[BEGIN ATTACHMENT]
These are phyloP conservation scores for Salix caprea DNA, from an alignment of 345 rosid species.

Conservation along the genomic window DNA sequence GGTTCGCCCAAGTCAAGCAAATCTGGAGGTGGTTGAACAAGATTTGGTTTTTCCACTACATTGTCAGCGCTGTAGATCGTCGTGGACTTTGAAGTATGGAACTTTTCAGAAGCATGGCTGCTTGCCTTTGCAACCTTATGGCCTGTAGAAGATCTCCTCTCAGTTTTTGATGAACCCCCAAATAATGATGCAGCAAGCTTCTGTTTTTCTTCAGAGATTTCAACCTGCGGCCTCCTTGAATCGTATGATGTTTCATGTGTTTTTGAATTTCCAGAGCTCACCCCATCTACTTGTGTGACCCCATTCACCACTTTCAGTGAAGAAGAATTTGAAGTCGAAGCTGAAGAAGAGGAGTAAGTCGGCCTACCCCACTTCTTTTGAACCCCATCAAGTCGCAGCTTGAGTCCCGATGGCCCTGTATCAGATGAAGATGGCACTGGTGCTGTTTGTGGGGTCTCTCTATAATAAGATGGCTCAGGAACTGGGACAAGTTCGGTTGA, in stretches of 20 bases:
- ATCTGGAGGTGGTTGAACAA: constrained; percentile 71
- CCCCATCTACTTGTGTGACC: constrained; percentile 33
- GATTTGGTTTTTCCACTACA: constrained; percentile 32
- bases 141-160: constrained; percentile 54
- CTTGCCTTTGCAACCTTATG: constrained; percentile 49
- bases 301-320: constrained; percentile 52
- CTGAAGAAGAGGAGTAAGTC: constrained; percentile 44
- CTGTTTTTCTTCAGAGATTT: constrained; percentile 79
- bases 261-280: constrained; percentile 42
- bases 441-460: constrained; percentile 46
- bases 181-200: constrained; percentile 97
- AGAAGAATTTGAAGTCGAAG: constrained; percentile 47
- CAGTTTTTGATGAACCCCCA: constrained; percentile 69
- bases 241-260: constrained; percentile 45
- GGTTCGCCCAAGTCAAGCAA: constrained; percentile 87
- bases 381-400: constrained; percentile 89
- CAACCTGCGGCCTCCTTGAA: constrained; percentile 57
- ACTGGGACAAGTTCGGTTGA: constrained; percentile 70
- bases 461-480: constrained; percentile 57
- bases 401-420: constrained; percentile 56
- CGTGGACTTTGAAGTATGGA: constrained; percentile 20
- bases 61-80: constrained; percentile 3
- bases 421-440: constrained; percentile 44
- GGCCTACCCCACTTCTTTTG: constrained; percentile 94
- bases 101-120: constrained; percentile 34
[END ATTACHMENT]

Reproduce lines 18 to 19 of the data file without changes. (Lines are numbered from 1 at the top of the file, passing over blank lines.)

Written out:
- bases 381-400: constrained; percentile 89
- CAACCTGCGGCCTCCTTGAA: constrained; percentile 57